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Something That Has to be Said

Greg Gabriel didn’t agree with the drama going around Bears Twitter yesterday.

Chicago Bears v Green Bay Packers Photo by Michael Reaves/Getty Images

The first thing I want/have to say is I honestly appreciate and respect fans. We don't have professional sports or even high-level college sports without those fans.

Yesterday, there was a trend on Twitter that I believe began with the Barstool Sports or Dave Portnoy of Barstool Sports about comments made by Bears quarterback Justin Fields following the Bears' loss at Green Bay Sunday night. Before I even get into what Fields said, it must be pointed out that between the Barstool Sports Twitter account and Portnoy's account, there are 6.8 million followers, so if they want to get something to trend, be it negative or positive, they very easily can just by the way they present material. The purpose of many of their tweets is to get a reaction from followers, and they do an excellent job doing that.

The video clip of Fields was made when he addressed and took questions from the media shortly after the Bears/Packers game. Fields, who is just 23 years old, was obviously distraught by the loss (as most high-level and competitive athletes are). He gave short but honest answers, but the quote that set off the Twitter storm is this "….It hurts more in the locker room than it does for Bears fans because, I mean because at the end of the day, they aren't putting in any work. I see the guys in the locker room and how much work they put in…"

The whole purpose of showing that short 11-second video clip was to get a reaction from fans with the hopes that it would create a negative reaction. It worked, as many fans got upset when seeing the video.

When Portnoy Tweeted the video clip, he added to the Tweet, "Former Ohio State QB, current Bears QB says Chicago fans don't care about football." That statement by itself is absurd and not true. It was strictly Portnoy's OPINION To Get A Negative Response from fans. The reality is it probably wasn't even his opinion but rather a ploy to enrage fans to get a negative result. Negativity sells on social media!

I grew up a "fan," as I bought my first season tickets to Buffalo Bills games when I was 15 years old in 1966. I remained a Bills season ticket holder until 1984, when I began working for the New York Giants. I was an avid Bills fan, and so I do know and understand how fans react after wins and losses.

I also played football at a high level until I was 30 years old in 1981. Following playing, I began working and being involved in professional sports for the last 40 years. So, I am very comfortable in saying I know the difference in reactions that both players and fans have following either a win or a loss.

Being I was incapacitated most of Sunday and yesterday due to a family issue, I did not find out about the Fields quote and the negative reaction to it until around 5:30 yesterday afternoon. The first thing I saw on Twitter was the following tweet written by some jerk who uses the Twitter handle "MikeyBets (Chicago's Left ArmPit)." Just by looking at his handle, we know he's a loud-mouth jerk as he's afraid to use his real name.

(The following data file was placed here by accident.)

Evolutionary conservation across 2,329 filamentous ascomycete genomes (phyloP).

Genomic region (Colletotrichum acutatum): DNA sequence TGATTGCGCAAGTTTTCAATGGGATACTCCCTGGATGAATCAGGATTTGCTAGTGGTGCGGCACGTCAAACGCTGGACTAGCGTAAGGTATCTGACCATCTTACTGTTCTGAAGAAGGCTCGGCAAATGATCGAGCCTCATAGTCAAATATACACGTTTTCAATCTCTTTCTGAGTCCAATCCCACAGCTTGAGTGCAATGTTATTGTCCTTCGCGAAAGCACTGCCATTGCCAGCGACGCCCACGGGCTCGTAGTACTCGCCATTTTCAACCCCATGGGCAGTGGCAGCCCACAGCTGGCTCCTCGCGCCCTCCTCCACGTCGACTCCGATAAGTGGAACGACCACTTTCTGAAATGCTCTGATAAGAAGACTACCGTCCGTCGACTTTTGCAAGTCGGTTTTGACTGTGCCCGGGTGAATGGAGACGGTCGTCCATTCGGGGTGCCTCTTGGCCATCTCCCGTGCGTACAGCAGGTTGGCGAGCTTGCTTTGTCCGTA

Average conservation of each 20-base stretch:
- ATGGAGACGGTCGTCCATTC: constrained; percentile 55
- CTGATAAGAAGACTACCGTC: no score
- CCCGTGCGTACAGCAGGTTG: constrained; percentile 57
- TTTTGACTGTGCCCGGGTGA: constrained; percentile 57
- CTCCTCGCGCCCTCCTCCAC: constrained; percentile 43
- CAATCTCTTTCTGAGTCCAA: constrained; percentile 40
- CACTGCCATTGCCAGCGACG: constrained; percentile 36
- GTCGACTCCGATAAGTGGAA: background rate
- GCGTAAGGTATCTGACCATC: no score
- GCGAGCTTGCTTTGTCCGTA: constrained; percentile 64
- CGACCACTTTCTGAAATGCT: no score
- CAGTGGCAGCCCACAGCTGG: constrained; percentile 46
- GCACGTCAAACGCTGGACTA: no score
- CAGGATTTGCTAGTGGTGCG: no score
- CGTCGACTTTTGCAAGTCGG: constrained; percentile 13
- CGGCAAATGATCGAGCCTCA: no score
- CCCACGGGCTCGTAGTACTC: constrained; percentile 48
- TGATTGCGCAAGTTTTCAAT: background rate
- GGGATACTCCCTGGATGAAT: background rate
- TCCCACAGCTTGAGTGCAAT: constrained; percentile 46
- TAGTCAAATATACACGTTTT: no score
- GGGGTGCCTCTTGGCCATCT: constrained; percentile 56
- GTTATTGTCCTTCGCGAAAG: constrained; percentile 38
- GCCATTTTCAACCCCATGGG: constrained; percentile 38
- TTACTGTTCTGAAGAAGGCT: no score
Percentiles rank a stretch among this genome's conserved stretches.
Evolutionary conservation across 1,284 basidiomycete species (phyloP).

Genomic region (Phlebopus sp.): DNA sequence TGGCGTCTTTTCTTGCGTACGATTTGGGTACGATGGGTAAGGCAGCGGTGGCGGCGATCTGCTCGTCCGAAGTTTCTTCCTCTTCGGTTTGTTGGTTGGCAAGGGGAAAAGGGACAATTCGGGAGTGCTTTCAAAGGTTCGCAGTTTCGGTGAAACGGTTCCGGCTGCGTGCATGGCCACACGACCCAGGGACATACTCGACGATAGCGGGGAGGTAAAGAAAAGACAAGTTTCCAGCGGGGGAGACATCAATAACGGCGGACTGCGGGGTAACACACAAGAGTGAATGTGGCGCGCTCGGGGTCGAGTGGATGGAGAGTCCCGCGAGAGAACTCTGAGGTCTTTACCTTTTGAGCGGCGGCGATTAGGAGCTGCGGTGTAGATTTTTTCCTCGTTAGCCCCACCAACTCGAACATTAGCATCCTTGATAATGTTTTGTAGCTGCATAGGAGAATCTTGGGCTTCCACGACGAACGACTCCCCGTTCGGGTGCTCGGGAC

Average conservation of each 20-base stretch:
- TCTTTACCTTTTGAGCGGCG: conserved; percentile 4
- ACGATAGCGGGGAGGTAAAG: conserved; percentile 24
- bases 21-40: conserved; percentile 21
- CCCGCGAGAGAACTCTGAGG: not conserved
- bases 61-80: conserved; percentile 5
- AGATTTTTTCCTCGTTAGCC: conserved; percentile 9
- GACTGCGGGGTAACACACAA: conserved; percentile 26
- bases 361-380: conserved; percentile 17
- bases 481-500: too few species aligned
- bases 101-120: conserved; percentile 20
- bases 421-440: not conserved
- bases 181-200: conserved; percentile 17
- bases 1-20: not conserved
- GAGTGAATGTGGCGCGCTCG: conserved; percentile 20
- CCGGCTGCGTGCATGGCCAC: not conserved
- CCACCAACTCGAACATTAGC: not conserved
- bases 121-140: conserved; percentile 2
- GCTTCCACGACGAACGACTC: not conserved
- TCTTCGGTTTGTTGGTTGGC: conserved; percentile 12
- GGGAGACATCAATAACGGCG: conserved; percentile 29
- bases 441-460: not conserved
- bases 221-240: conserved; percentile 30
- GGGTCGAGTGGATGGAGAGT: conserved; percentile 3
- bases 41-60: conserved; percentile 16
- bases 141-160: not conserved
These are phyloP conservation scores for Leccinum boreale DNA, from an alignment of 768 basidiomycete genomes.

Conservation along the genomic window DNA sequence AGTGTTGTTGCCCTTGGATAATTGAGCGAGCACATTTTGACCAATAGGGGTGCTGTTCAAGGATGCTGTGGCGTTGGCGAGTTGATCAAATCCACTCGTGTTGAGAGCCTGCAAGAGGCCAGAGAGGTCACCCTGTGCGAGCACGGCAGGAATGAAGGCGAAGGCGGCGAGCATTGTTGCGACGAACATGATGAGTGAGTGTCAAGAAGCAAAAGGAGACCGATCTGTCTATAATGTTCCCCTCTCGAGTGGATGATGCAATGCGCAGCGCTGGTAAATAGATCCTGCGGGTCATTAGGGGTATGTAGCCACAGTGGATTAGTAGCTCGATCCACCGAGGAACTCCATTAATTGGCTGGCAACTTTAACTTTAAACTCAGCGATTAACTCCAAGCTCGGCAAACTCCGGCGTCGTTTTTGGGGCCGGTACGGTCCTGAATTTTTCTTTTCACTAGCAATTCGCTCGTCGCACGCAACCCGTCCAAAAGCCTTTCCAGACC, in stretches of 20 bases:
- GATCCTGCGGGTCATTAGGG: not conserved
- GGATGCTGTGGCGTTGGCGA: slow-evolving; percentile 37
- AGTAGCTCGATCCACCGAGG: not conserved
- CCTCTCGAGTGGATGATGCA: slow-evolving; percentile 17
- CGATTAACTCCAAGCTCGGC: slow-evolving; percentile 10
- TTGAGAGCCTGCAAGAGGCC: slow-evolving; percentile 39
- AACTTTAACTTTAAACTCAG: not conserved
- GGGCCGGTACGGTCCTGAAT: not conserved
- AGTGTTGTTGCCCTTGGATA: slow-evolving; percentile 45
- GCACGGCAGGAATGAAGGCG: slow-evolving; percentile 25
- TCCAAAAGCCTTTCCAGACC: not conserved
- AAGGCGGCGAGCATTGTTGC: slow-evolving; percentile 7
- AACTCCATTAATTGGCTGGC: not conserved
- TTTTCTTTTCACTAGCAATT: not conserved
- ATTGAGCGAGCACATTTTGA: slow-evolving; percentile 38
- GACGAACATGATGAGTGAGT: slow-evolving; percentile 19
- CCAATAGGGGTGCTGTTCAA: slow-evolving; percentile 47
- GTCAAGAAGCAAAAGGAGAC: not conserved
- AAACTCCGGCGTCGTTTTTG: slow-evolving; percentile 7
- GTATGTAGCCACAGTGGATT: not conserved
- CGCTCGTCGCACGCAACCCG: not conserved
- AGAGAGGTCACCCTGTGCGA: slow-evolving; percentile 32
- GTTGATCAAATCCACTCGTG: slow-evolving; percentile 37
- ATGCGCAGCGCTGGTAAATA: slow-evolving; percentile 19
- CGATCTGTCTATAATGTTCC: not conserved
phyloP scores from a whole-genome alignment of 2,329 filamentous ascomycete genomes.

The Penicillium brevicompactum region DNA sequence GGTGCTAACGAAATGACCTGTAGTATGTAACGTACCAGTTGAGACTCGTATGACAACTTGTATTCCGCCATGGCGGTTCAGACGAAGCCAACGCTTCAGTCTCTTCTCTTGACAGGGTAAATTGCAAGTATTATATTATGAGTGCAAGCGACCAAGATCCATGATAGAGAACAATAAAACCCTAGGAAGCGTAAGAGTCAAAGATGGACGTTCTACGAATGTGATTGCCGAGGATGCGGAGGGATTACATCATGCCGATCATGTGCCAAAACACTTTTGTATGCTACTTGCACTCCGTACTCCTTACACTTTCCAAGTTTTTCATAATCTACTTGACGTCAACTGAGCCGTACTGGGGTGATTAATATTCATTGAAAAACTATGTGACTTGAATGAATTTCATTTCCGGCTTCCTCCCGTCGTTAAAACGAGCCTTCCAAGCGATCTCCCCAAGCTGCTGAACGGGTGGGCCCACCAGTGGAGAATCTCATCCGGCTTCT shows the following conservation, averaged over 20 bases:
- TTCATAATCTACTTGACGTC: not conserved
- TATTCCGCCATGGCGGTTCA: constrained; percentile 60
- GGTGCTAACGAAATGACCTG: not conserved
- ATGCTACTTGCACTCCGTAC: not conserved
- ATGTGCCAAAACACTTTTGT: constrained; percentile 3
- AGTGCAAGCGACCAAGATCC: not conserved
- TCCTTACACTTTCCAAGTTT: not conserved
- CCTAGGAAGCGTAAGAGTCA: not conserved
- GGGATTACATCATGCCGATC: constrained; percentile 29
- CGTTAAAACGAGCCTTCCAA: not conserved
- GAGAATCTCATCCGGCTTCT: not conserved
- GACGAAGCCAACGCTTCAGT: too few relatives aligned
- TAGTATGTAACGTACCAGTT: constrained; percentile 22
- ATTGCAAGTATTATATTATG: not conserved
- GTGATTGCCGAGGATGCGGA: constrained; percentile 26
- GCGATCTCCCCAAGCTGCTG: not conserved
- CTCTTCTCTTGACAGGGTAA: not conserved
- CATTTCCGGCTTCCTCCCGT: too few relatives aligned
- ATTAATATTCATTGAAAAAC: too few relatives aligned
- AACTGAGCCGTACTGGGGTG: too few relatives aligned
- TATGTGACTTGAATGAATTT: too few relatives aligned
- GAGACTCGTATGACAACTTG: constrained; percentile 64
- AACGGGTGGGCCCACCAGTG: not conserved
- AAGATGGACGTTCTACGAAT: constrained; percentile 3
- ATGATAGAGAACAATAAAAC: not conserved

Mikey writes when posting the Fields video "The fu-k!? The loss hurts Bears fans just as much as players. Players come and go, Fans are here forever. We put in the work watching a crumb bum franchise that has given us NOTHING in 37 years. We buy your jerseys, we put the butts in the stands. You're on thin ice pal".

I had to laugh when I read this as Mikey is clueless. First Mikey, it's a fan's CHOICE to be a fan. Second, it's a fan's CHOICE to buy tickets, jerseys etc. and third, he doesn't know Bears history very well. 37 years? The Bears went to the Playoffs several times in the first decade of the 2000s, including a Super Bowl appearance following the 2006 season. That's "NOTHING"? Ok Mikey, if you say so.

My background tells me that people like "Mikey" don't know what they are talking about. Yes, losses are bad for fans. They get upset and, more often than not, overreact to what went on during a game. They do have a right to act in any way they prefer, as that is part of being a fan. As bad as a loss can hurt for a fan, I can guarantee that the same loss hurts a player 1000 times more. A player doesn't get over a loss in a couple of hours; it's sometimes days.

Professional athletes and high-level college athletes despise losing. They are extremely competitive people who only want to win. A poor performance in a loss can cost a player his job. What fan is going to lose his job over his favorite team losing?

I have been in team facilities following both wins and losses. The mood of the entire building sucks after a loss and remains that way for days. Players, coaches, and front office employees take losing hard. The ONLY thing on their mind on the days following a loss is how to correct that loss and turn it into a win the next game. There is NEVER a lack of effort by anyone involved with the team on the field. Remember, it's their livelihood.

In short, this entire "uproar" is ridiculous. Do people actually expect the Chicago Bears to win every game? I have said several times in the last couple of months that this Bears team is going to be much better than the National media expects. I fully expect this team to win at least eight games which is about five more wins that many of the "expert" analysts think they will win. No, they will not challenge for a Playoff spot. The Bears are at the beginning of a rebuild, and as such, there will be ups and downs. The important thing is that the team develops the solid core of young talent into consistent winners.

The front office and coaching staff are doing things the right way. Enjoy the growth instead of overacting to a loss.